I think his biggest mistake musically was just getting distracted by everything from being a star, to always being in the spotlight from something negative. If he had been staying active with music, and still dropping major hits, people would have forgave him quicker, or even ignored what was going on...arguably in the same way people did with R. Kelly.
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  4. crack music

    crack music New Member

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    crack music
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  5. Ignorant

    Ignorant Village Idiot

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    Great Answer...
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  6. M.Maestro

    M.Maestro Ghost

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    SHould've stayed with the Q Man.
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  7. Gritty Gabino

    Gritty Gabino New Member

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    michael jackson as legend is not debatable......but i agree with the quincy jones fact and maybe that long video he made for "you rock my world"
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  8. quincy was a beast
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  9. stargurl84

    stargurl84 New Member

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    i miss the old MJ...he was awesome
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  10. TadStrongo

    TadStrongo New Member

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    How do you think an original MJ album would fair in today's marketplace if it was decent?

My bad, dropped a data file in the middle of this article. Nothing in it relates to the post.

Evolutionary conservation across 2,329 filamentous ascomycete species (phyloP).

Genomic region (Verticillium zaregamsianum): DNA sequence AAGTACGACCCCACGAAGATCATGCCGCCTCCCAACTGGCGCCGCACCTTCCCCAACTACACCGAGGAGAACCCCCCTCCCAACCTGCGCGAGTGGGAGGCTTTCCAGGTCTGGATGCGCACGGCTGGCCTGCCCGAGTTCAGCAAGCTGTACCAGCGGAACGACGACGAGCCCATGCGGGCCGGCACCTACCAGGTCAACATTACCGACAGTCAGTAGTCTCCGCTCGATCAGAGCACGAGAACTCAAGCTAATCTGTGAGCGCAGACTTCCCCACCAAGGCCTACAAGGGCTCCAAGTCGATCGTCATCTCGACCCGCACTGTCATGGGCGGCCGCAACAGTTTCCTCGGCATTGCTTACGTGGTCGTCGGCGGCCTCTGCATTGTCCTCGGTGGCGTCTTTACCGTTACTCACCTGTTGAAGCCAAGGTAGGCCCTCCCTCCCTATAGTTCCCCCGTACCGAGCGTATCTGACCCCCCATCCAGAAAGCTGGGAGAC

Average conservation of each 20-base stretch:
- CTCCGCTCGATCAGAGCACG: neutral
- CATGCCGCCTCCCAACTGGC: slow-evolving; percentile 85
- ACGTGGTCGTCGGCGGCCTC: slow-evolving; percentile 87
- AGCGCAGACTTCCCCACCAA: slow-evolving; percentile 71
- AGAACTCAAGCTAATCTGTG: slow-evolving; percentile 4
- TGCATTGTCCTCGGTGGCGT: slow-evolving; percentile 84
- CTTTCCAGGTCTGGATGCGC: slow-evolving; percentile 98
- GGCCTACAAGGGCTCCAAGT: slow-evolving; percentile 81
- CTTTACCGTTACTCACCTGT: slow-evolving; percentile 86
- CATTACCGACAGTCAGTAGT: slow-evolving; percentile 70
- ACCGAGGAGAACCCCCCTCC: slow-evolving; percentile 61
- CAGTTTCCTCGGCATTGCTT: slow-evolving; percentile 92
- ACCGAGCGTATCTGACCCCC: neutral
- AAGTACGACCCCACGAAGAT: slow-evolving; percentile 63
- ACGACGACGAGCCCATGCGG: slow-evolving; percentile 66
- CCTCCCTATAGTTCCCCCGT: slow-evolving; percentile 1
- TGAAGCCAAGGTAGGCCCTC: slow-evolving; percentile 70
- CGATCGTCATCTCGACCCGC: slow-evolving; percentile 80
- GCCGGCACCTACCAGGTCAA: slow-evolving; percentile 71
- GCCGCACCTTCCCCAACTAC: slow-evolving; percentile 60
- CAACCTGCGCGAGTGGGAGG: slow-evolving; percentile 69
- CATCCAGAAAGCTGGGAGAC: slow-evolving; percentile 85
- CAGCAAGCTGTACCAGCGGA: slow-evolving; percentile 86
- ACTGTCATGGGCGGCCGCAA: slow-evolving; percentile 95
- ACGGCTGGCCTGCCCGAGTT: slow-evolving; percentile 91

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  11. R-Tistic

    R-Tistic Your favorite DJ

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    Mike walks that fine line of being accepted and loved by his fans, and being hated by those against him...and he's in the place where him dropping an album could make him lean more towards one of those sides, just like R. Kelly did. People were talkin about Kelly like he was the worst person in history after the sex tapes, and even celebrities and aritsts he worked with sold him out...but when he came back strong a year later, people forgot (or ignored) all the legal trouble he was in.

    Most of the youth today has heard Mike's name MUCH MORE for being in the news than for music, even though they hear his music every time they step outside their house, and even though he influenced half of the artists they listen to, whether they are rock fans, r&b fans, or even rap fans.

    Overall...I think he would need an album that didn't just focus on making "flavor of the month" type music like Crank dat, and he would have to make something that sounded timeless, but was still catchy enough to appeal to these youngsters who seem to need a dance to go along with their favorite hits. He would also need a few "hot" stars to co-sign for him, just so that the wishy-washy fans end up ridin back with him.
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  12. E. Fate

    E. Fate Guest